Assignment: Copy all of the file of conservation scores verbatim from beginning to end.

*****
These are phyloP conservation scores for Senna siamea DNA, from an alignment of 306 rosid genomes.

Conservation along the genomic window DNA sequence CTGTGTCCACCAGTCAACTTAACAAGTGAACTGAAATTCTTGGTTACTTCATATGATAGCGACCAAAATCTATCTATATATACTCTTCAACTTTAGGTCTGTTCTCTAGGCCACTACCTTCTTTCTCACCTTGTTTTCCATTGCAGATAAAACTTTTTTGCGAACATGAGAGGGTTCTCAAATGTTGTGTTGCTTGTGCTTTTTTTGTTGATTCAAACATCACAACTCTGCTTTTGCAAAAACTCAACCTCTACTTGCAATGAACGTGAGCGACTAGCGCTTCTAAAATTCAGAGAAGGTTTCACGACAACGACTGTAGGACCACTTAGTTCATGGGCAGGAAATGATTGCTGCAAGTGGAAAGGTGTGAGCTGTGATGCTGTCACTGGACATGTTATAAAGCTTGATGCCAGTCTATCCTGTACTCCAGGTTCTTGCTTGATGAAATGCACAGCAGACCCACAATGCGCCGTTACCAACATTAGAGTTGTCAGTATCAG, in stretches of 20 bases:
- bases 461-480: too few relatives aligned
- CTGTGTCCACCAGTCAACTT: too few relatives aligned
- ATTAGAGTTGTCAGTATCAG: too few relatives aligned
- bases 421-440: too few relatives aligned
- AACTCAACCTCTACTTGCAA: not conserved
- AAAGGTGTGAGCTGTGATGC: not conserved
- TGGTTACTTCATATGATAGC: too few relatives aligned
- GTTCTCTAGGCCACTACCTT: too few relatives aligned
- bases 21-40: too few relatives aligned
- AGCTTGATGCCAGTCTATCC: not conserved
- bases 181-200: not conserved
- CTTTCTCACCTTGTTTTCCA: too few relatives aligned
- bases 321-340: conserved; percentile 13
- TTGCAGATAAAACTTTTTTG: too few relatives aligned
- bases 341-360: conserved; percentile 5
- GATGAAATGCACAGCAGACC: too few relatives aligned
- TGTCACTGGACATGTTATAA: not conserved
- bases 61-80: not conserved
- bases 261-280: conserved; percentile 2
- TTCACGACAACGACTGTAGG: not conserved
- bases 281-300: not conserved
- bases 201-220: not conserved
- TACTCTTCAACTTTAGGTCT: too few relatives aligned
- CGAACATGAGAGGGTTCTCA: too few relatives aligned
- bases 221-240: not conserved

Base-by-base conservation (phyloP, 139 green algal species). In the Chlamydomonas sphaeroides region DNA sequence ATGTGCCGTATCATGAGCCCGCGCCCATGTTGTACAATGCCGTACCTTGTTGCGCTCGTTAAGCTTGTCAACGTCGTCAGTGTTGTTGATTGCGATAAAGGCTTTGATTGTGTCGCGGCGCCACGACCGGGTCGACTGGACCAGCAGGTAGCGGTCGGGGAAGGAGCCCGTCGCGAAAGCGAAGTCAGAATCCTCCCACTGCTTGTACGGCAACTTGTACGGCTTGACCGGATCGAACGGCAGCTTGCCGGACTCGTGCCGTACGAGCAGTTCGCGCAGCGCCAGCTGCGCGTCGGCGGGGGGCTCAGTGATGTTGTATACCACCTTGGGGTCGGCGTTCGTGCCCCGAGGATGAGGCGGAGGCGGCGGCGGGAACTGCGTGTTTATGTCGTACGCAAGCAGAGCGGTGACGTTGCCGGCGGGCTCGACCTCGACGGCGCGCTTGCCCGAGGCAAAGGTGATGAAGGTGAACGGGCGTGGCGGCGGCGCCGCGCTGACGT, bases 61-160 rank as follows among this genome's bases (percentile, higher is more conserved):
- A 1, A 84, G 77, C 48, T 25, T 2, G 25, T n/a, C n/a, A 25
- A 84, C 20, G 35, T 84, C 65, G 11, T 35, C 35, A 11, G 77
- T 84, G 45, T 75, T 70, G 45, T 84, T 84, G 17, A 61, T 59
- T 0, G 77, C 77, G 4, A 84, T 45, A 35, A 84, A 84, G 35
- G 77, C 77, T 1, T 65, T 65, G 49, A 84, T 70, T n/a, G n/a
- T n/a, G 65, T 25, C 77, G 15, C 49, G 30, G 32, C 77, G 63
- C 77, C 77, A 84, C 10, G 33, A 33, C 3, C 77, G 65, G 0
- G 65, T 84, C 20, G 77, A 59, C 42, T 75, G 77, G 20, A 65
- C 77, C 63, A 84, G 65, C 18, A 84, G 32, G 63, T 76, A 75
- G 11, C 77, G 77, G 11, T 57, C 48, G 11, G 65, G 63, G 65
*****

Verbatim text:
These are phyloP conservation scores for Senna siamea DNA, from an alignment of 306 rosid genomes.

Conservation along the genomic window DNA sequence CTGTGTCCACCAGTCAACTTAACAAGTGAACTGAAATTCTTGGTTACTTCATATGATAGCGACCAAAATCTATCTATATATACTCTTCAACTTTAGGTCTGTTCTCTAGGCCACTACCTTCTTTCTCACCTTGTTTTCCATTGCAGATAAAACTTTTTTGCGAACATGAGAGGGTTCTCAAATGTTGTGTTGCTTGTGCTTTTTTTGTTGATTCAAACATCACAACTCTGCTTTTGCAAAAACTCAACCTCTACTTGCAATGAACGTGAGCGACTAGCGCTTCTAAAATTCAGAGAAGGTTTCACGACAACGACTGTAGGACCACTTAGTTCATGGGCAGGAAATGATTGCTGCAAGTGGAAAGGTGTGAGCTGTGATGCTGTCACTGGACATGTTATAAAGCTTGATGCCAGTCTATCCTGTACTCCAGGTTCTTGCTTGATGAAATGCACAGCAGACCCACAATGCGCCGTTACCAACATTAGAGTTGTCAGTATCAG, in stretches of 20 bases:
- bases 461-480: too few relatives aligned
- CTGTGTCCACCAGTCAACTT: too few relatives aligned
- ATTAGAGTTGTCAGTATCAG: too few relatives aligned
- bases 421-440: too few relatives aligned
- AACTCAACCTCTACTTGCAA: not conserved
- AAAGGTGTGAGCTGTGATGC: not conserved
- TGGTTACTTCATATGATAGC: too few relatives aligned
- GTTCTCTAGGCCACTACCTT: too few relatives aligned
- bases 21-40: too few relatives aligned
- AGCTTGATGCCAGTCTATCC: not conserved
- bases 181-200: not conserved
- CTTTCTCACCTTGTTTTCCA: too few relatives aligned
- bases 321-340: conserved; percentile 13
- TTGCAGATAAAACTTTTTTG: too few relatives aligned
- bases 341-360: conserved; percentile 5
- GATGAAATGCACAGCAGACC: too few relatives aligned
- TGTCACTGGACATGTTATAA: not conserved
- bases 61-80: not conserved
- bases 261-280: conserved; percentile 2
- TTCACGACAACGACTGTAGG: not conserved
- bases 281-300: not conserved
- bases 201-220: not conserved
- TACTCTTCAACTTTAGGTCT: too few relatives aligned
- CGAACATGAGAGGGTTCTCA: too few relatives aligned
- bases 221-240: not conserved

Base-by-base conservation (phyloP, 139 green algal species). In the Chlamydomonas sphaeroides region DNA sequence ATGTGCCGTATCATGAGCCCGCGCCCATGTTGTACAATGCCGTACCTTGTTGCGCTCGTTAAGCTTGTCAACGTCGTCAGTGTTGTTGATTGCGATAAAGGCTTTGATTGTGTCGCGGCGCCACGACCGGGTCGACTGGACCAGCAGGTAGCGGTCGGGGAAGGAGCCCGTCGCGAAAGCGAAGTCAGAATCCTCCCACTGCTTGTACGGCAACTTGTACGGCTTGACCGGATCGAACGGCAGCTTGCCGGACTCGTGCCGTACGAGCAGTTCGCGCAGCGCCAGCTGCGCGTCGGCGGGGGGCTCAGTGATGTTGTATACCACCTTGGGGTCGGCGTTCGTGCCCCGAGGATGAGGCGGAGGCGGCGGCGGGAACTGCGTGTTTATGTCGTACGCAAGCAGAGCGGTGACGTTGCCGGCGGGCTCGACCTCGACGGCGCGCTTGCCCGAGGCAAAGGTGATGAAGGTGAACGGGCGTGGCGGCGGCGCCGCGCTGACGT, bases 61-160 rank as follows among this genome's bases (percentile, higher is more conserved):
- A 1, A 84, G 77, C 48, T 25, T 2, G 25, T n/a, C n/a, A 25
- A 84, C 20, G 35, T 84, C 65, G 11, T 35, C 35, A 11, G 77
- T 84, G 45, T 75, T 70, G 45, T 84, T 84, G 17, A 61, T 59
- T 0, G 77, C 77, G 4, A 84, T 45, A 35, A 84, A 84, G 35
- G 77, C 77, T 1, T 65, T 65, G 49, A 84, T 70, T n/a, G n/a
- T n/a, G 65, T 25, C 77, G 15, C 49, G 30, G 32, C 77, G 63
- C 77, C 77, A 84, C 10, G 33, A 33, C 3, C 77, G 65, G 0
- G 65, T 84, C 20, G 77, A 59, C 42, T 75, G 77, G 20, A 65
- C 77, C 63, A 84, G 65, C 18, A 84, G 32, G 63, T 76, A 75
- G 11, C 77, G 77, G 11, T 57, C 48, G 11, G 65, G 63, G 65